A decade after trading the shylock life for the shady netherworld that is producing in Hollywood, Chili Palmer (John Travolta) has grown tired of the movie biz. While mulling over what to do next, opportunity knocks off an acquaintance and Chili finds himself thrust into the music industry. After he takes a talented chanteuse under his wing, things take a turn for the deadly, and soon gangsta rappers, the Russian Mafia and some old “friends” after him. Just like old times.
Wow, they really are as big as DeVito's head!
'Get Shorty’s' self-referential tone poked fun at Hollywood, and suggested that a motivated gangster could easily blend in with the studio sharks (hey, it almost worked for Bugsy Siegel…). Its inside jokes and tongue-in-cheek humor resonated with both audiences and filmgoers alike, and proved to be a hit. The freshness that made 'Get Shorty' standout is past its due date in 'Be Cool.'
Travolta’s suave and cool demeanor that served him so well in the first film has been taken a step too far here - Chili is so subdued you’d think that he was on sedatives. Gone is the snappy urbane wit and subtle menacing that made Chili so charismatic. What we’re left with is a pale copy of the original who glides through the role. Uma Thurman is equally uninspiring as Edie Athens the record producer / widow that Chili tries to hook up with, both financially and romantically. The chemistry that sizzled between them in Pulp Fiction fizzles here and not even their dance scene can liven things up. The supporting cast is left to pick up the slack.
Dwayne Johnson (aka The Rock), is hilarious as Elliot the cowboy-boot-tight-ass-jean-wearing gay bodyguard who yearns to be a singer/actor (his musical choices are hysterical). Johnson is not afraid to mock himself or his bigger than life persona, proving in the process that he has solid comic timing and is capable of more than swinging a sword or jumping off the top rope. Andre 3000’s Dabu, the trigger-happy bodyguard with more attitude than brains, repeatedly steals the spotlight with his dogged, petulant behavior, something that isn’t easy to do when constantly surrounded by a gang of behemoths. Dabu is an accident waiting to happen, and does with predictable regularity. Andre and Johnson share a subtlety, which ironically makes their characters stand out even more. The same can’t be said for Vince Vaughn.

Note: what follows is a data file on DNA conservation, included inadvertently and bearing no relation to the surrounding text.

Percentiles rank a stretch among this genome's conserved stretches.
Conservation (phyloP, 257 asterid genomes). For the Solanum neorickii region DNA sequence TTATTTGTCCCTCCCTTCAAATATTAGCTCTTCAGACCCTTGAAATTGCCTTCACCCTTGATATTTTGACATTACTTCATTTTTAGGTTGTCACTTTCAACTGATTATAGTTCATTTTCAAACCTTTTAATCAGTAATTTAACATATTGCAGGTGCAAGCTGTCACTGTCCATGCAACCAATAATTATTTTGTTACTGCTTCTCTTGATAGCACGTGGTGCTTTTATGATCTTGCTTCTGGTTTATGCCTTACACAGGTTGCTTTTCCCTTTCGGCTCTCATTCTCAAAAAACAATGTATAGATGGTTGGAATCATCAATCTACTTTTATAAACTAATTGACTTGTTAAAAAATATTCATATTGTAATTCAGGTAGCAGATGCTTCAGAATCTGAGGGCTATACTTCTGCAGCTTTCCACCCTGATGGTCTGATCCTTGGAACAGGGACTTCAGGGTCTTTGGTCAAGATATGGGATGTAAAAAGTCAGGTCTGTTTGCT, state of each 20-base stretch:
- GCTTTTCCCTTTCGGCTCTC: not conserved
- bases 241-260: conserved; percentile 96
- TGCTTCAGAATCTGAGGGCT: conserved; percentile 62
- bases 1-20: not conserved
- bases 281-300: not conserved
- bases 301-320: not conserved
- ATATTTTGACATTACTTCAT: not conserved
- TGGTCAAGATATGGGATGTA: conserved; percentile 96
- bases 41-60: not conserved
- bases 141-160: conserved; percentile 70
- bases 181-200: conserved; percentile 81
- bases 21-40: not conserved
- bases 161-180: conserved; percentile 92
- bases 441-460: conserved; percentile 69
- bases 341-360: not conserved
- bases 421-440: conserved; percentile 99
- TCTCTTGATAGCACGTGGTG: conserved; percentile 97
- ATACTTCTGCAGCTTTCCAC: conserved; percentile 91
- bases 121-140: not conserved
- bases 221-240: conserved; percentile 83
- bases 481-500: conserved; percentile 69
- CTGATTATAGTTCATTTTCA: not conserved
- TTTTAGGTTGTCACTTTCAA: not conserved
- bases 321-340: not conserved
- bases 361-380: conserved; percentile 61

Vaughn’s outrageous turn as Raji, the record label exec is all about the show: when he isn’t strutting about in his red fur jackets and assorted bling looking like a puffed up peacock, he’s torturing you with his “mastery” of Ebonics. Raji personifies all that is wrong with rap, in that it has spawned a legion of upper middle class white bread gangsta wannabes (think Offspring’s Pretty Fly For a White Guy) . While he is positively painful to watch – and listen to – I had howled every time he was onscreen.
No movie about the music industry would be complete without a stream of cameos and the producers don’t disappoint: in addition to Andre 3000, Wyclef Jean, Joe Perry, Fred Durst and Gene Simmons make their way onscreen. The longest role by a rock star however goes to Aerosmith’s Steve Tyler who discusses, among other things, how he would never be involved in something as crass as being featured in a movie. While his exchanges are amusing, he shouldn’t think about leaving the stage anytime soon (unless it’s to actually retire, I mean the man must be going on like 100…).
'Be Cool' suffers from an acute case of sequelitis: the novelty and wit that were the hallmarks of the first film are in shorter supply here. More importantly, while the Hollywood/gangster analogy was amusing due to its sheer absurdity, it’s harder to laugh in the wake of real-life violence of the rap phenomenon that has spilled from the boardrooms to the streets, leaving a legion of casualties in its wake. 'Be Cool' is a solid example of a largely forgettable experience.